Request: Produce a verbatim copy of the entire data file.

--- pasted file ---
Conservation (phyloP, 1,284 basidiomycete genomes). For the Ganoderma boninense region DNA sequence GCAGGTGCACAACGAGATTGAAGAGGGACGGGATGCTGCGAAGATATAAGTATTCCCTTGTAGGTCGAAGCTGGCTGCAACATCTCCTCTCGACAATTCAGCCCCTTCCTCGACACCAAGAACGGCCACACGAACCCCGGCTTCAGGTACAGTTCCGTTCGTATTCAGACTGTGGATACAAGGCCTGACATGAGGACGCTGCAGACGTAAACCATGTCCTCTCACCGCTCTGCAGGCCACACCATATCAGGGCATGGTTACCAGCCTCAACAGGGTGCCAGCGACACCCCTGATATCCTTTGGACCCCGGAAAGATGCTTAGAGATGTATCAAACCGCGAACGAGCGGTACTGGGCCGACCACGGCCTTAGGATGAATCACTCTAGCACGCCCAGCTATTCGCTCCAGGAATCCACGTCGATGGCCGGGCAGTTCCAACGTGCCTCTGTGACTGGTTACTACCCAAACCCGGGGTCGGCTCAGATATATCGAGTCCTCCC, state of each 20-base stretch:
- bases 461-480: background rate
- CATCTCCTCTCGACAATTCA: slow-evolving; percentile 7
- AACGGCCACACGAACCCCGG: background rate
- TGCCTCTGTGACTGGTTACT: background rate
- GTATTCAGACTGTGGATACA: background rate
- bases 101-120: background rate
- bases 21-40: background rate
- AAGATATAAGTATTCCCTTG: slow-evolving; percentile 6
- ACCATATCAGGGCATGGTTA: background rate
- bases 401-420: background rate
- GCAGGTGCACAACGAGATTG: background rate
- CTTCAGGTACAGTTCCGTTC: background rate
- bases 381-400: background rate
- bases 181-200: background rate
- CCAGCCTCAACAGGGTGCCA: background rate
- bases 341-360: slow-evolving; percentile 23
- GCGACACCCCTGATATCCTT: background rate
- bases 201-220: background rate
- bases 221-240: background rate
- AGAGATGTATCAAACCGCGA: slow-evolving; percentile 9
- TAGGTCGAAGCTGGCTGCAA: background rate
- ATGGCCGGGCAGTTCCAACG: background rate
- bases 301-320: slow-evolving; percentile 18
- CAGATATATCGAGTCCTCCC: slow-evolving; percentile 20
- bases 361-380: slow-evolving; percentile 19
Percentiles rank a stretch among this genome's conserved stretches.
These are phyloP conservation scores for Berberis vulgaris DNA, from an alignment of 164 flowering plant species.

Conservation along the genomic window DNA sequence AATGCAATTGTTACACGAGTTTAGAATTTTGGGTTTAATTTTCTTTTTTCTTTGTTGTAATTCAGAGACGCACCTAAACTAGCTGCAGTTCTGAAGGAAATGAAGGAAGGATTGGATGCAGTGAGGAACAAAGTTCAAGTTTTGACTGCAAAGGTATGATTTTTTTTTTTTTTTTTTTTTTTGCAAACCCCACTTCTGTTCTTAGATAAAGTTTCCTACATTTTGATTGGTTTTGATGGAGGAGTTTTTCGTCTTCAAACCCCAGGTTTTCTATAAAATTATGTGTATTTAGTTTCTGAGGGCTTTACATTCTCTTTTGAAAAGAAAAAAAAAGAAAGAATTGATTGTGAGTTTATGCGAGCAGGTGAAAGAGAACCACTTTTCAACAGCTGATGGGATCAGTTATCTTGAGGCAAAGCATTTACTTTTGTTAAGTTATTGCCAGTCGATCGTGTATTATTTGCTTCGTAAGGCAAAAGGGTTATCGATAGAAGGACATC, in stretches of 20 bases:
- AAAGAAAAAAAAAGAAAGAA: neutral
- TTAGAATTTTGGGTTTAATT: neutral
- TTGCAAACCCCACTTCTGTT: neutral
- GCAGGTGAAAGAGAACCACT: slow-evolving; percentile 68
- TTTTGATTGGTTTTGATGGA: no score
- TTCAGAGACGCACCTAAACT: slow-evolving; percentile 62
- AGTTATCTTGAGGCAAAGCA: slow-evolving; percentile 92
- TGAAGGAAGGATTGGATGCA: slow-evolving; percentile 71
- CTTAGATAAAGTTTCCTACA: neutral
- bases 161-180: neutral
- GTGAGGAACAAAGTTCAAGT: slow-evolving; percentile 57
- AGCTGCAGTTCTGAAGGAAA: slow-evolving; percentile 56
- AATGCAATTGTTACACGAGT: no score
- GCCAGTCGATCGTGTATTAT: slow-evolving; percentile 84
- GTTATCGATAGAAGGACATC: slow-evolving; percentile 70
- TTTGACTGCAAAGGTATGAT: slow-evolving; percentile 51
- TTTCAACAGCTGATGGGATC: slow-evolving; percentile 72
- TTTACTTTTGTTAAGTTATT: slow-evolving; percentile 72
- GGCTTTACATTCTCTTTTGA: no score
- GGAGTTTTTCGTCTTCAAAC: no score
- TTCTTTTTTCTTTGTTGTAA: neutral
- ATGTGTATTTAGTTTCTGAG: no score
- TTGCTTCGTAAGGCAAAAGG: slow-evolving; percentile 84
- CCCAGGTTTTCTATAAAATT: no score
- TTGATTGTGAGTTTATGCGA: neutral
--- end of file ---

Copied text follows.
Conservation (phyloP, 1,284 basidiomycete genomes). For the Ganoderma boninense region DNA sequence GCAGGTGCACAACGAGATTGAAGAGGGACGGGATGCTGCGAAGATATAAGTATTCCCTTGTAGGTCGAAGCTGGCTGCAACATCTCCTCTCGACAATTCAGCCCCTTCCTCGACACCAAGAACGGCCACACGAACCCCGGCTTCAGGTACAGTTCCGTTCGTATTCAGACTGTGGATACAAGGCCTGACATGAGGACGCTGCAGACGTAAACCATGTCCTCTCACCGCTCTGCAGGCCACACCATATCAGGGCATGGTTACCAGCCTCAACAGGGTGCCAGCGACACCCCTGATATCCTTTGGACCCCGGAAAGATGCTTAGAGATGTATCAAACCGCGAACGAGCGGTACTGGGCCGACCACGGCCTTAGGATGAATCACTCTAGCACGCCCAGCTATTCGCTCCAGGAATCCACGTCGATGGCCGGGCAGTTCCAACGTGCCTCTGTGACTGGTTACTACCCAAACCCGGGGTCGGCTCAGATATATCGAGTCCTCCC, state of each 20-base stretch:
- bases 461-480: background rate
- CATCTCCTCTCGACAATTCA: slow-evolving; percentile 7
- AACGGCCACACGAACCCCGG: background rate
- TGCCTCTGTGACTGGTTACT: background rate
- GTATTCAGACTGTGGATACA: background rate
- bases 101-120: background rate
- bases 21-40: background rate
- AAGATATAAGTATTCCCTTG: slow-evolving; percentile 6
- ACCATATCAGGGCATGGTTA: background rate
- bases 401-420: background rate
- GCAGGTGCACAACGAGATTG: background rate
- CTTCAGGTACAGTTCCGTTC: background rate
- bases 381-400: background rate
- bases 181-200: background rate
- CCAGCCTCAACAGGGTGCCA: background rate
- bases 341-360: slow-evolving; percentile 23
- GCGACACCCCTGATATCCTT: background rate
- bases 201-220: background rate
- bases 221-240: background rate
- AGAGATGTATCAAACCGCGA: slow-evolving; percentile 9
- TAGGTCGAAGCTGGCTGCAA: background rate
- ATGGCCGGGCAGTTCCAACG: background rate
- bases 301-320: slow-evolving; percentile 18
- CAGATATATCGAGTCCTCCC: slow-evolving; percentile 20
- bases 361-380: slow-evolving; percentile 19
Percentiles rank a stretch among this genome's conserved stretches.
These are phyloP conservation scores for Berberis vulgaris DNA, from an alignment of 164 flowering plant species.

Conservation along the genomic window DNA sequence AATGCAATTGTTACACGAGTTTAGAATTTTGGGTTTAATTTTCTTTTTTCTTTGTTGTAATTCAGAGACGCACCTAAACTAGCTGCAGTTCTGAAGGAAATGAAGGAAGGATTGGATGCAGTGAGGAACAAAGTTCAAGTTTTGACTGCAAAGGTATGATTTTTTTTTTTTTTTTTTTTTTTGCAAACCCCACTTCTGTTCTTAGATAAAGTTTCCTACATTTTGATTGGTTTTGATGGAGGAGTTTTTCGTCTTCAAACCCCAGGTTTTCTATAAAATTATGTGTATTTAGTTTCTGAGGGCTTTACATTCTCTTTTGAAAAGAAAAAAAAAGAAAGAATTGATTGTGAGTTTATGCGAGCAGGTGAAAGAGAACCACTTTTCAACAGCTGATGGGATCAGTTATCTTGAGGCAAAGCATTTACTTTTGTTAAGTTATTGCCAGTCGATCGTGTATTATTTGCTTCGTAAGGCAAAAGGGTTATCGATAGAAGGACATC, in stretches of 20 bases:
- AAAGAAAAAAAAAGAAAGAA: neutral
- TTAGAATTTTGGGTTTAATT: neutral
- TTGCAAACCCCACTTCTGTT: neutral
- GCAGGTGAAAGAGAACCACT: slow-evolving; percentile 68
- TTTTGATTGGTTTTGATGGA: no score
- TTCAGAGACGCACCTAAACT: slow-evolving; percentile 62
- AGTTATCTTGAGGCAAAGCA: slow-evolving; percentile 92
- TGAAGGAAGGATTGGATGCA: slow-evolving; percentile 71
- CTTAGATAAAGTTTCCTACA: neutral
- bases 161-180: neutral
- GTGAGGAACAAAGTTCAAGT: slow-evolving; percentile 57
- AGCTGCAGTTCTGAAGGAAA: slow-evolving; percentile 56
- AATGCAATTGTTACACGAGT: no score
- GCCAGTCGATCGTGTATTAT: slow-evolving; percentile 84
- GTTATCGATAGAAGGACATC: slow-evolving; percentile 70
- TTTGACTGCAAAGGTATGAT: slow-evolving; percentile 51
- TTTCAACAGCTGATGGGATC: slow-evolving; percentile 72
- TTTACTTTTGTTAAGTTATT: slow-evolving; percentile 72
- GGCTTTACATTCTCTTTTGA: no score
- GGAGTTTTTCGTCTTCAAAC: no score
- TTCTTTTTTCTTTGTTGTAA: neutral
- ATGTGTATTTAGTTTCTGAG: no score
- TTGCTTCGTAAGGCAAAAGG: slow-evolving; percentile 84
- CCCAGGTTTTCTATAAAATT: no score
- TTGATTGTGAGTTTATGCGA: neutral